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NEWS: Fish Lake decision gives hope for Sandy Pond

Angela Giles at Sandy Pond in June 2009

Angela Giles at Sandy Pond

The front-page of the St. John’s Telegram reports today that, “The (federal government’s) decision (against the Prosperity mine) is being celebrated as a victory by environmental groups, it has also prompted a call for the protection of other lakes in the country, including Sandy Pond.”

“’Once added to Schedule 2, healthy freshwater lakes lose all environmental protections,’ the Council (of Canadians) said in a news release, noting ‘there are 12 other lakes in Canada threatened by Schedule 2, including Sandy Pond.’ Maude Barlow, national chairwoman of the Council of Canadians, said, ‘We must now ensure that other lakes across the country are protected by ensuring that the loophole in the Fisheries Act is removed and that the practice of dumping toxins into lakes is prohibited in Canada as it is in other industrialized countries.’”

“A group called the Sandy Pond Alliance launched a lawsuit in June, seeking the removal of metal mining effluent regulations from the Federal Fisheries Act. Lawyer Owen Myers says that court challenge is still ongoing, with a decision expected soon on applications for intervener status from Vale, the Mining Association of Canada and Mining Association of British Columbia.”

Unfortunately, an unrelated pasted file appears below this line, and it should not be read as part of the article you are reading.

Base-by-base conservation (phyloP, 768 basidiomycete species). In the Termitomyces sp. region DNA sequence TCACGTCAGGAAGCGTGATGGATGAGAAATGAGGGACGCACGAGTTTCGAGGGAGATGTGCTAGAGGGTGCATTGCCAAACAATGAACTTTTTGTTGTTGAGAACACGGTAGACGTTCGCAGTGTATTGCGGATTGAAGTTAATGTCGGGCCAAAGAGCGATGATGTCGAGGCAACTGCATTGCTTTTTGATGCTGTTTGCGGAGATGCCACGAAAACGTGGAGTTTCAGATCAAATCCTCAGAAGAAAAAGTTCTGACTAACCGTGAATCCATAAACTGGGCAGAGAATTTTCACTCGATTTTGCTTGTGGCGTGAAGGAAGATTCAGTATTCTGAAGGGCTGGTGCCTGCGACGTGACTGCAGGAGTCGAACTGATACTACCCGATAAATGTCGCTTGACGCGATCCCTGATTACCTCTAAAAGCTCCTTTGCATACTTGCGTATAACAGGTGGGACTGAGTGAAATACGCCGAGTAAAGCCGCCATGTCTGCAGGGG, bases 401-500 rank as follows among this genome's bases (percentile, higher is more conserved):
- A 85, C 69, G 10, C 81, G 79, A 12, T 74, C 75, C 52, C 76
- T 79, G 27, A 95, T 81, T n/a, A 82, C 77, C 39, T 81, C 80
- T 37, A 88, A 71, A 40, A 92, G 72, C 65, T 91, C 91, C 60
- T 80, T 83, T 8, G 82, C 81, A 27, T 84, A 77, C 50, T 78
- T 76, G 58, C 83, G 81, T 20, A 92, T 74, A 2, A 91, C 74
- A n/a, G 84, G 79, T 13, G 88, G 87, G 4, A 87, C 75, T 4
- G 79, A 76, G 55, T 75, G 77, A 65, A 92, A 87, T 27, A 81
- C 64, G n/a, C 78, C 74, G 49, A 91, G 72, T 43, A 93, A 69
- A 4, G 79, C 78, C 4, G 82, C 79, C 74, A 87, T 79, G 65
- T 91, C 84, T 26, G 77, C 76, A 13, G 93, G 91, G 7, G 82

“Angela Giles of Halifax, the Atlantic region organizer with the Council of Canadians, was in St. John’s this week attending a Sandy Pond Alliance annual general meeting. On Wednesday, Giles spent some time visiting Long Harbour. ‘I think it’s definitely hopeful that the federal government has made this landmark decision,’ Giles said. ‘We are still hopeful to save Sandy Pond and any other Canadian bodies of water that may be under threat of falling through the cracks under Schedule 2 of the Fisheries Act.’”

“Ken Kavanagh, newly elected chairman of the Sandy Pond Alliance and chairman of the St. John’s chapter of the Council of Canadians, cited the federal government’s concern about Fish Lake and its connecting streams. ‘If the environmental impact is specifically related to damage to that particular pond in B.C., then, from our perspective, I think we would say that’s kind of making chalk of one and cheese of another,’ Kavanagh said, ‘because this particular project here is doing the ultimate damage to Sandy Pond. It’s going to destroy it.’ Kavanagh is pleased with the decision.“ ‘If any lake in Canada is saved from destruction by any means, we’re obviously happy and I guess I would say, certainly, we’re hoping what happened there might have some bearing on the situation we’re trying to do in terms of saving Sandy Pond.’”

But, “Vale says the federal government’s decision this week to reject the Prosperity Mine project in British Columbia will have no effect on its plan to use Sandy Pond for the disposal of tailings from its hydromet processing plant in Long Harbour.”

“Vale spokesman Bob Carter said Wednesday the project was registered with both the federal and provincial governments for environmental assessment in March 2006, and following an extensive public review, both governments approved Vale’s environmental impact statement and released the project from environmental assessment in 2008.”

To read the campaign blog ‘UPDATE: Efforts to save Sandy Pond intensify after Fish Lake win’, please go to